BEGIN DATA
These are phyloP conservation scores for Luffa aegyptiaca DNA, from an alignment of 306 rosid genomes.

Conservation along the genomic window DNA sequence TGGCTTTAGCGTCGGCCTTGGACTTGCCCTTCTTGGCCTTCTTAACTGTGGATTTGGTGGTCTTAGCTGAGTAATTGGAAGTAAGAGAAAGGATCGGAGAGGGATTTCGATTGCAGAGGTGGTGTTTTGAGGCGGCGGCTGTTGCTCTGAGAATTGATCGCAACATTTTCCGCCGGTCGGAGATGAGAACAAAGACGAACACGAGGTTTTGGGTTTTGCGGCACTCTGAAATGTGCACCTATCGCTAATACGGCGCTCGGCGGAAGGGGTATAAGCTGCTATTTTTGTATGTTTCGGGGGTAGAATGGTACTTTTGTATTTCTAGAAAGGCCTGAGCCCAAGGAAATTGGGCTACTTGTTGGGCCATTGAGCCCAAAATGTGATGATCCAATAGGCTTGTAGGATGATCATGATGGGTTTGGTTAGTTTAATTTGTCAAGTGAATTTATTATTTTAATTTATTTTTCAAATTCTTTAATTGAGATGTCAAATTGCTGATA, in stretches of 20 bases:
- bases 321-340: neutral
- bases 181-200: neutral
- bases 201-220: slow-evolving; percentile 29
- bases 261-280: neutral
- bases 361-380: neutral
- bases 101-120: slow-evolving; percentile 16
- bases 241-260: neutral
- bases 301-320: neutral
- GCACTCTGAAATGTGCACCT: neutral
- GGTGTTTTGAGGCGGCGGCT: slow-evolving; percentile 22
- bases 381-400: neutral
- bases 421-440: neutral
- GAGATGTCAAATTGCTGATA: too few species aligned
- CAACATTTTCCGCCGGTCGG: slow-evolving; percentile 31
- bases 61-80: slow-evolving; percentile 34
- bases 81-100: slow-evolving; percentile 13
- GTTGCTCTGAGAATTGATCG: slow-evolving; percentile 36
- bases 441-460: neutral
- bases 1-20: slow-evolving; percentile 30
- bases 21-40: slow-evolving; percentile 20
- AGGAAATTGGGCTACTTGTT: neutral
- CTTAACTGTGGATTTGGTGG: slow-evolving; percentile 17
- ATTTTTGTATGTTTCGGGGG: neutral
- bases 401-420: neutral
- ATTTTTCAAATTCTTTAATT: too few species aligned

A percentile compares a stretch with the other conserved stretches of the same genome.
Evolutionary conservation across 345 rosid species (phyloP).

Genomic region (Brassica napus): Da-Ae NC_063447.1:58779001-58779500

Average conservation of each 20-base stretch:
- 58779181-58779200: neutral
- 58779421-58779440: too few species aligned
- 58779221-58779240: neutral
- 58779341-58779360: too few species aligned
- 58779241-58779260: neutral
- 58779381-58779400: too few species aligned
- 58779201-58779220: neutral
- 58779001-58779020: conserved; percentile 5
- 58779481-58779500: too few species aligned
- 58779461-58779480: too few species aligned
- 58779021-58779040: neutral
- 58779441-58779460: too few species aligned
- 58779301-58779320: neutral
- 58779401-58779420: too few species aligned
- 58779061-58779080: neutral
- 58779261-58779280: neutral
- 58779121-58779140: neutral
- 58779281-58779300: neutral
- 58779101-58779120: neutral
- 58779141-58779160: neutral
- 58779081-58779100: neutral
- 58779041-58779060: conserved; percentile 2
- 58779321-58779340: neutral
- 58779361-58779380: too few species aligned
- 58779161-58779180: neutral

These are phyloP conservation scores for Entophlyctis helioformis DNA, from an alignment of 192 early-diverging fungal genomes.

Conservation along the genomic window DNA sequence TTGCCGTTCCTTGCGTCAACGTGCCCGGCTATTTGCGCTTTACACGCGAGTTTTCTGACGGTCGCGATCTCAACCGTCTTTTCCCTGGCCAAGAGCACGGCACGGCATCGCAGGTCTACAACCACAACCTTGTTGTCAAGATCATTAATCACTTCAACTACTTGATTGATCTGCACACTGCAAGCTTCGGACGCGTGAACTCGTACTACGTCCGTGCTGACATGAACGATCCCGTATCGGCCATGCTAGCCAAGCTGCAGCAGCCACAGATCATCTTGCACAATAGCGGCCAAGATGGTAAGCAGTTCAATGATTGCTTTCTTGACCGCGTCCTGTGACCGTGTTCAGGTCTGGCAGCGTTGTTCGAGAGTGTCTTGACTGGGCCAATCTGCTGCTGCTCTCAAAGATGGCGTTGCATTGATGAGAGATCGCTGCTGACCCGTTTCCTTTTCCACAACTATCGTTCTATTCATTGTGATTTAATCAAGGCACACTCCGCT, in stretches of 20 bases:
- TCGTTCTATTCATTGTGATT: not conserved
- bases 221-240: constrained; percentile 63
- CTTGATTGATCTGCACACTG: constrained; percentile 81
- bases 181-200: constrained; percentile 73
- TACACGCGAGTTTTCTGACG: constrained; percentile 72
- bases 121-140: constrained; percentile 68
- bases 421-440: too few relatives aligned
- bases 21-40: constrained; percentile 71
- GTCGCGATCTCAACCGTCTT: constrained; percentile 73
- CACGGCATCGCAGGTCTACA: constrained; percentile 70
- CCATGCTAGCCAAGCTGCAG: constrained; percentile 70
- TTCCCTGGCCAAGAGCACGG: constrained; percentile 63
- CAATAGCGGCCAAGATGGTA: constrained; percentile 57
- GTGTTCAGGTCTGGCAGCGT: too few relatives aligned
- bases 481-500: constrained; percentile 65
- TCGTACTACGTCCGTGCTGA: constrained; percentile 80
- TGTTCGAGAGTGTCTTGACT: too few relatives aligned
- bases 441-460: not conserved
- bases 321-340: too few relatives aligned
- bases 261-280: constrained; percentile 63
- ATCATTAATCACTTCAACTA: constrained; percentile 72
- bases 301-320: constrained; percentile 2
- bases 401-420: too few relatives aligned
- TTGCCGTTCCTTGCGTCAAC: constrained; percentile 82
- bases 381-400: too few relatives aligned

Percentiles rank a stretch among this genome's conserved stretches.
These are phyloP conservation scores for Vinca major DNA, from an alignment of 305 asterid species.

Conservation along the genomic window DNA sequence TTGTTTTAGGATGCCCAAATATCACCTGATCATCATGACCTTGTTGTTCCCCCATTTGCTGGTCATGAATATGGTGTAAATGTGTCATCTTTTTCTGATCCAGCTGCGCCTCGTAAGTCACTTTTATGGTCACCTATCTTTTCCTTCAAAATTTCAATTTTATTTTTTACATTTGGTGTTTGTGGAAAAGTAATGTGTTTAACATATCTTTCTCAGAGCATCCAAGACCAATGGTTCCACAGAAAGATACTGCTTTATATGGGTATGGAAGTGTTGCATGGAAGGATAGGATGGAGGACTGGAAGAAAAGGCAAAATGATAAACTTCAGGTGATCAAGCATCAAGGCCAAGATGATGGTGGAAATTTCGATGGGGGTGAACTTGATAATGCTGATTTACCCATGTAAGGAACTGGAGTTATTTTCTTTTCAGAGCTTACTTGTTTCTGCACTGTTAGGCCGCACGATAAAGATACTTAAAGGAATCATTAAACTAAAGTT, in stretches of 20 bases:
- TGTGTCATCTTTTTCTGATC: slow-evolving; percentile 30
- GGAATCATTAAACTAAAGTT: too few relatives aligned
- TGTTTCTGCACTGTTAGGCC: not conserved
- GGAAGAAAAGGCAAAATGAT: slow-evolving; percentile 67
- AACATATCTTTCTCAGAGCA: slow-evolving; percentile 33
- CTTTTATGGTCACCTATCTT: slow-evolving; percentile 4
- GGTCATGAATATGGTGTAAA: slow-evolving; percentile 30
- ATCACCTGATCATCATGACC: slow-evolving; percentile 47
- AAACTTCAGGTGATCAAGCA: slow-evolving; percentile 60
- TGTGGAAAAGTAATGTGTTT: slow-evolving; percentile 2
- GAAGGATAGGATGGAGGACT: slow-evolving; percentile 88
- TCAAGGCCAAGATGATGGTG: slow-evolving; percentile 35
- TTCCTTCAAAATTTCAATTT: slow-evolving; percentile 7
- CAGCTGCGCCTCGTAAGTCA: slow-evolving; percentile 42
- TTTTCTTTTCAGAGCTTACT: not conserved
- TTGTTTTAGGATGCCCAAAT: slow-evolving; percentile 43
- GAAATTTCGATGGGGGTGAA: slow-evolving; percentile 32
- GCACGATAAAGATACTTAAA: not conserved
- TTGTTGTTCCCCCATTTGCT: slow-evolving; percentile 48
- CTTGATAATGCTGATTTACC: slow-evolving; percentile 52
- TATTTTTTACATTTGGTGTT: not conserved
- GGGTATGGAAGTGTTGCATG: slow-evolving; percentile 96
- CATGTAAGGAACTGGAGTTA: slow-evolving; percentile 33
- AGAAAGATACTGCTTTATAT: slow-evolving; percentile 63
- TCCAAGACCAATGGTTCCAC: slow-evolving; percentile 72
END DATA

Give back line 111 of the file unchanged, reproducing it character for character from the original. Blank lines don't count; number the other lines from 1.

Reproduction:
- TCCAAGACCAATGGTTCCAC: slow-evolving; percentile 72